Though interoperability is invisible to the consumer, it is essential that manufacturers ensure their IoT device can communicate seamlessly. Consumers want products that are simple to use, reliable and compatible with their existing high-functioning electronic devices. If a gadget can’t receive and process information and act upon that information, the product won’t work as consumers expect it to. Unintended interaction between any electronics and emissions from the equipment can have adverse impact on other electronic devices or radio systems – and without full functionality, the product may not provide value.

In 2017, TechUK’s State of the Connected Home Report (opens in new tab) found that 16 per cent of people are apprehensive about the ability of technology to communicate across different systems. The expectations for connecting products to smart homes, smart cars and smart cities are high. Consumers request out-of-the-box functionality - wanting interoperability - which encompasses multiple devices and settings, with little or no extra configurations. This introduces both technical and communication challenges for the industry around what devices operate in which ecosystem. Helping to ensure cross-protocol communication and maintaining connectivity strength and secure connections is key to safer and more secure products.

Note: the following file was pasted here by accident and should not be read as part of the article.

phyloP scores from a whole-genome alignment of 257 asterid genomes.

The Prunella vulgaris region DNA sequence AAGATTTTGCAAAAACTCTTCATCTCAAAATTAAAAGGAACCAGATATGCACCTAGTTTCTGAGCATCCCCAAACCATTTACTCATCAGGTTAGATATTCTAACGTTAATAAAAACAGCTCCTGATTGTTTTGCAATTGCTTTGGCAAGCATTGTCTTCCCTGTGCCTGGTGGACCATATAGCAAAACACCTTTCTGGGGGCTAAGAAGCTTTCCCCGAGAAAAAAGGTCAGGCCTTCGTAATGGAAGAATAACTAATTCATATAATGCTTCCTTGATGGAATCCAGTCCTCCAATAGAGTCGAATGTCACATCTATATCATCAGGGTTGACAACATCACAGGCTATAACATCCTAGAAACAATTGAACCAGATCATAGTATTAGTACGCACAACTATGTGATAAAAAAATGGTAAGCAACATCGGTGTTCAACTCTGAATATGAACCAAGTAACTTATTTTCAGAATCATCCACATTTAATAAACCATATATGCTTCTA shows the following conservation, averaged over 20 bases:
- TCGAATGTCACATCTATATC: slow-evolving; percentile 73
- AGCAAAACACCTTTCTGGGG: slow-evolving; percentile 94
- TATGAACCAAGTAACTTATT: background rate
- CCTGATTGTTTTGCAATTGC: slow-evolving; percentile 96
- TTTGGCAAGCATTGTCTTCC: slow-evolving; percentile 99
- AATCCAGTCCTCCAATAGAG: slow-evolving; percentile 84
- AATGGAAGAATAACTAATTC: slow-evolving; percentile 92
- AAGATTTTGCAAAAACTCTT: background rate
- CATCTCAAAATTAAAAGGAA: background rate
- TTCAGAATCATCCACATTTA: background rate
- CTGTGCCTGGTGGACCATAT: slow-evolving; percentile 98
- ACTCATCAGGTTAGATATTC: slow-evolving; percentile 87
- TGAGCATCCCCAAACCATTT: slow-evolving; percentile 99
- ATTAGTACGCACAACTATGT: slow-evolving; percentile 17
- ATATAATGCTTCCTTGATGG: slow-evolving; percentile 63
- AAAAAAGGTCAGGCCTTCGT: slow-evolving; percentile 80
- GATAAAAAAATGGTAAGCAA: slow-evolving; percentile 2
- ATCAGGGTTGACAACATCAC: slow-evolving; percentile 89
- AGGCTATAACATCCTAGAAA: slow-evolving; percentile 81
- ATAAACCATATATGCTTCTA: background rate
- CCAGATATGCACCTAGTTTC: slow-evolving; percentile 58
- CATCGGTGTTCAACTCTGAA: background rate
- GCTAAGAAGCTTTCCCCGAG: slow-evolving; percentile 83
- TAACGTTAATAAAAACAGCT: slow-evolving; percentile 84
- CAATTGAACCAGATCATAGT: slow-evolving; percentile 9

Privacy and safety

For now, interoperability issues among smart devices have largely been contained to performance. However, what happens when communication discrepancies bleed into privacy and safety — like having a security camera hacked, or having a broken smoke alarm? PWC’s Report also shows that privacy concerns represent a significant barrier to adoption for 22 per cent of consumers who do not already own smart technology. This is particularly true for data, as consumers are becoming more aware of the power of data, the security of data and how that data is used. Having established standard operating frameworks in place will help address the issue of interoperability and aid continuous data sharing amongst devices, stakeholders and locations.